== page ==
Please use this identifier to cite or link to this item:
America's voluntary standards system : a "best practice" for innovation policy?
|Title:||America's voluntary standards system : a "best practice" for innovation policy?|
|LC Subject Headings:||Standardization - United States|
Technological innovations - Government policy
|Issue Date:||Feb 2012|
|Publisher:||Honolulu : East-West Center|
|Series/Report no.:||East-West Center working papers. Economics series ; no. 128|
|Abstract:||For its proponents, America's voluntary standards system is a "best practice" model for innovation policy. Foreign observers however are concerned about possible drawbacks of a standards system that is largely driven by the private sector. There are doubts, especially in Europe and China, whether the American system can balance public and private interests in times of extraordinary national and global challenges to innovation. To assess the merits of these conflicting perceptions, the paper reviews the historical roots of the American voluntary standards system, examines its current defining characteristics, and highlights its strengths and weaknesses. On the positive side, a tradition of decentralized local self-government, has given voice to diverse stakeholders in innovation, avoiding the pitfalls of top-down government-centered standards systems. However, a lack of effective coordination of multiple stakeholder strategies tends to constrain effective and open standardization processes, especially in the management of essential patents and in the timely provision of interoperability standards. To correct these drawbacks of the American standards system, the government has an important role to play as an enabler, coordinator, and, if necessary, an enforcer of the rules of the game in order to prevent abuse of market power by companies with large accumulated patent portfolios. The paper documents the ups and downs of the Federal Government’s role in standardization, and examines current efforts to establish robust public-private standards development partnerships, focusing on the Smart Grid Interoperability project coordinated by the National Institute of Standards and Technology (NIST). In short, countries that seek to improve their standards systems should study the strengths and weaknesses of the American system. However, persistent differences in economic institutions, levels of development and growth models are bound to limit convergence to a US-Style market-led voluntary standards system.|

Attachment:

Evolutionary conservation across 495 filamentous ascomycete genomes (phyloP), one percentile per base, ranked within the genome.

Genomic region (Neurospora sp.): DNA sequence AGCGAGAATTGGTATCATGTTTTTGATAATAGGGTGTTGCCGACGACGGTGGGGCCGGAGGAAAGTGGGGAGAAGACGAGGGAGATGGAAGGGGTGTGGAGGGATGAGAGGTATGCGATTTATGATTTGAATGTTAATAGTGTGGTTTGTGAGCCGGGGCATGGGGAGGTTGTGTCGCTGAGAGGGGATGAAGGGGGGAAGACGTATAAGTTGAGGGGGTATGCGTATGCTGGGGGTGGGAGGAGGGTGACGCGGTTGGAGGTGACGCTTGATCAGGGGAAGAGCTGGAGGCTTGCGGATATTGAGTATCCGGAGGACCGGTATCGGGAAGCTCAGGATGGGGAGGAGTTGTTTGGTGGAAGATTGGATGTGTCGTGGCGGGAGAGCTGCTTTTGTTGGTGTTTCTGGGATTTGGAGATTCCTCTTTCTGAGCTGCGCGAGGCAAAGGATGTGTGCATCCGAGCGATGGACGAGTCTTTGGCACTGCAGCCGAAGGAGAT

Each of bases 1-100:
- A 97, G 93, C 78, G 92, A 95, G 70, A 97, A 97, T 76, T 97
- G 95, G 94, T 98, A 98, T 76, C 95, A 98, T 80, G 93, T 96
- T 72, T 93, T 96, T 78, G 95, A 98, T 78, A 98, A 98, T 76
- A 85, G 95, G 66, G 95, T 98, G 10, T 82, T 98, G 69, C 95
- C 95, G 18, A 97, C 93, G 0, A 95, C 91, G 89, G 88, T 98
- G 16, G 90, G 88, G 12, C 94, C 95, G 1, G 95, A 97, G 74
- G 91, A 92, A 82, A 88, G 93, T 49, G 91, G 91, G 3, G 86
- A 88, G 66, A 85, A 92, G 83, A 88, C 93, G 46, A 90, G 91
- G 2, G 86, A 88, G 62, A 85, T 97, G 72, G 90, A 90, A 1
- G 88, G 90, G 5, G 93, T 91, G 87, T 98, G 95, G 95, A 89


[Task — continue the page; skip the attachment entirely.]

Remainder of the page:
|Description:||For more about the East-West Center, see http://www.eastwestcenter.org/|
|Appears in Collections:||Economics [Working Papers]|
Please contact email@example.com if you need this content in an alternative format.
Items in ScholarSpace are protected by copyright, with all rights reserved, unless otherwise indicated.